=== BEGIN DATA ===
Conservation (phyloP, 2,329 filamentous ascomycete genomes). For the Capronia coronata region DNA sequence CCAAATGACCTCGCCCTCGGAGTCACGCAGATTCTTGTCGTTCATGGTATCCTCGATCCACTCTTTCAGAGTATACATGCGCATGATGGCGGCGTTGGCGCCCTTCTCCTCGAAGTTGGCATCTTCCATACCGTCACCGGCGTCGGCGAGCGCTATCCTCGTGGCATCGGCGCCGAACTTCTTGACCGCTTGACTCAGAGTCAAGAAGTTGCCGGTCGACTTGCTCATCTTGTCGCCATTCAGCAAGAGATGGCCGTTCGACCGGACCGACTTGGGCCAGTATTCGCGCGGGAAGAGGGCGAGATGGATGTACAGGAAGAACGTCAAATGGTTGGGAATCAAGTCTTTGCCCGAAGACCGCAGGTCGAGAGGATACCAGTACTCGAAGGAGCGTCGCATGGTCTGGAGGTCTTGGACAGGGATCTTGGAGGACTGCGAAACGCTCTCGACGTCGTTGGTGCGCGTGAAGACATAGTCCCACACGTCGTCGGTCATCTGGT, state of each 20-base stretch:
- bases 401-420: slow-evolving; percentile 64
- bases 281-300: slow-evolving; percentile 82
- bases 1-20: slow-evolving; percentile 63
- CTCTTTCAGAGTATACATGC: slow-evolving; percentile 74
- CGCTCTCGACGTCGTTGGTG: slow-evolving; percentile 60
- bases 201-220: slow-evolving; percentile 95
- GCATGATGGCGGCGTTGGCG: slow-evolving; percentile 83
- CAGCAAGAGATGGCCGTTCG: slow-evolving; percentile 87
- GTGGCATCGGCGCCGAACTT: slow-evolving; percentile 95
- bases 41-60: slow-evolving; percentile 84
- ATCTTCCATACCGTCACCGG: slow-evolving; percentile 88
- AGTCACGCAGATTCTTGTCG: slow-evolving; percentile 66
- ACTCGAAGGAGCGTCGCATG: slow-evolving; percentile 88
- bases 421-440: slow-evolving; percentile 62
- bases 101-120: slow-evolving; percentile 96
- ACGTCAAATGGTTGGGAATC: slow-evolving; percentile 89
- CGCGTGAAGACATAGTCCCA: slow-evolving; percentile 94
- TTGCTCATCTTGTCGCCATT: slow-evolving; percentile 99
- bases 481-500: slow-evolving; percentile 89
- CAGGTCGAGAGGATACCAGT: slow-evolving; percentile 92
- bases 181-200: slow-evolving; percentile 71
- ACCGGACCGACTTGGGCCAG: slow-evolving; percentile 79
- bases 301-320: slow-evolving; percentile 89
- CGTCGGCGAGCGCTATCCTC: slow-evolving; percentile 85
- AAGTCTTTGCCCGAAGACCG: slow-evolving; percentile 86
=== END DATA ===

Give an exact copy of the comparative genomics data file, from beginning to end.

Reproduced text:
Conservation (phyloP, 2,329 filamentous ascomycete genomes). For the Capronia coronata region DNA sequence CCAAATGACCTCGCCCTCGGAGTCACGCAGATTCTTGTCGTTCATGGTATCCTCGATCCACTCTTTCAGAGTATACATGCGCATGATGGCGGCGTTGGCGCCCTTCTCCTCGAAGTTGGCATCTTCCATACCGTCACCGGCGTCGGCGAGCGCTATCCTCGTGGCATCGGCGCCGAACTTCTTGACCGCTTGACTCAGAGTCAAGAAGTTGCCGGTCGACTTGCTCATCTTGTCGCCATTCAGCAAGAGATGGCCGTTCGACCGGACCGACTTGGGCCAGTATTCGCGCGGGAAGAGGGCGAGATGGATGTACAGGAAGAACGTCAAATGGTTGGGAATCAAGTCTTTGCCCGAAGACCGCAGGTCGAGAGGATACCAGTACTCGAAGGAGCGTCGCATGGTCTGGAGGTCTTGGACAGGGATCTTGGAGGACTGCGAAACGCTCTCGACGTCGTTGGTGCGCGTGAAGACATAGTCCCACACGTCGTCGGTCATCTGGT, state of each 20-base stretch:
- bases 401-420: slow-evolving; percentile 64
- bases 281-300: slow-evolving; percentile 82
- bases 1-20: slow-evolving; percentile 63
- CTCTTTCAGAGTATACATGC: slow-evolving; percentile 74
- CGCTCTCGACGTCGTTGGTG: slow-evolving; percentile 60
- bases 201-220: slow-evolving; percentile 95
- GCATGATGGCGGCGTTGGCG: slow-evolving; percentile 83
- CAGCAAGAGATGGCCGTTCG: slow-evolving; percentile 87
- GTGGCATCGGCGCCGAACTT: slow-evolving; percentile 95
- bases 41-60: slow-evolving; percentile 84
- ATCTTCCATACCGTCACCGG: slow-evolving; percentile 88
- AGTCACGCAGATTCTTGTCG: slow-evolving; percentile 66
- ACTCGAAGGAGCGTCGCATG: slow-evolving; percentile 88
- bases 421-440: slow-evolving; percentile 62
- bases 101-120: slow-evolving; percentile 96
- ACGTCAAATGGTTGGGAATC: slow-evolving; percentile 89
- CGCGTGAAGACATAGTCCCA: slow-evolving; percentile 94
- TTGCTCATCTTGTCGCCATT: slow-evolving; percentile 99
- bases 481-500: slow-evolving; percentile 89
- CAGGTCGAGAGGATACCAGT: slow-evolving; percentile 92
- bases 181-200: slow-evolving; percentile 71
- ACCGGACCGACTTGGGCCAG: slow-evolving; percentile 79
- bases 301-320: slow-evolving; percentile 89
- CGTCGGCGAGCGCTATCCTC: slow-evolving; percentile 85
- AAGTCTTTGCCCGAAGACCG: slow-evolving; percentile 86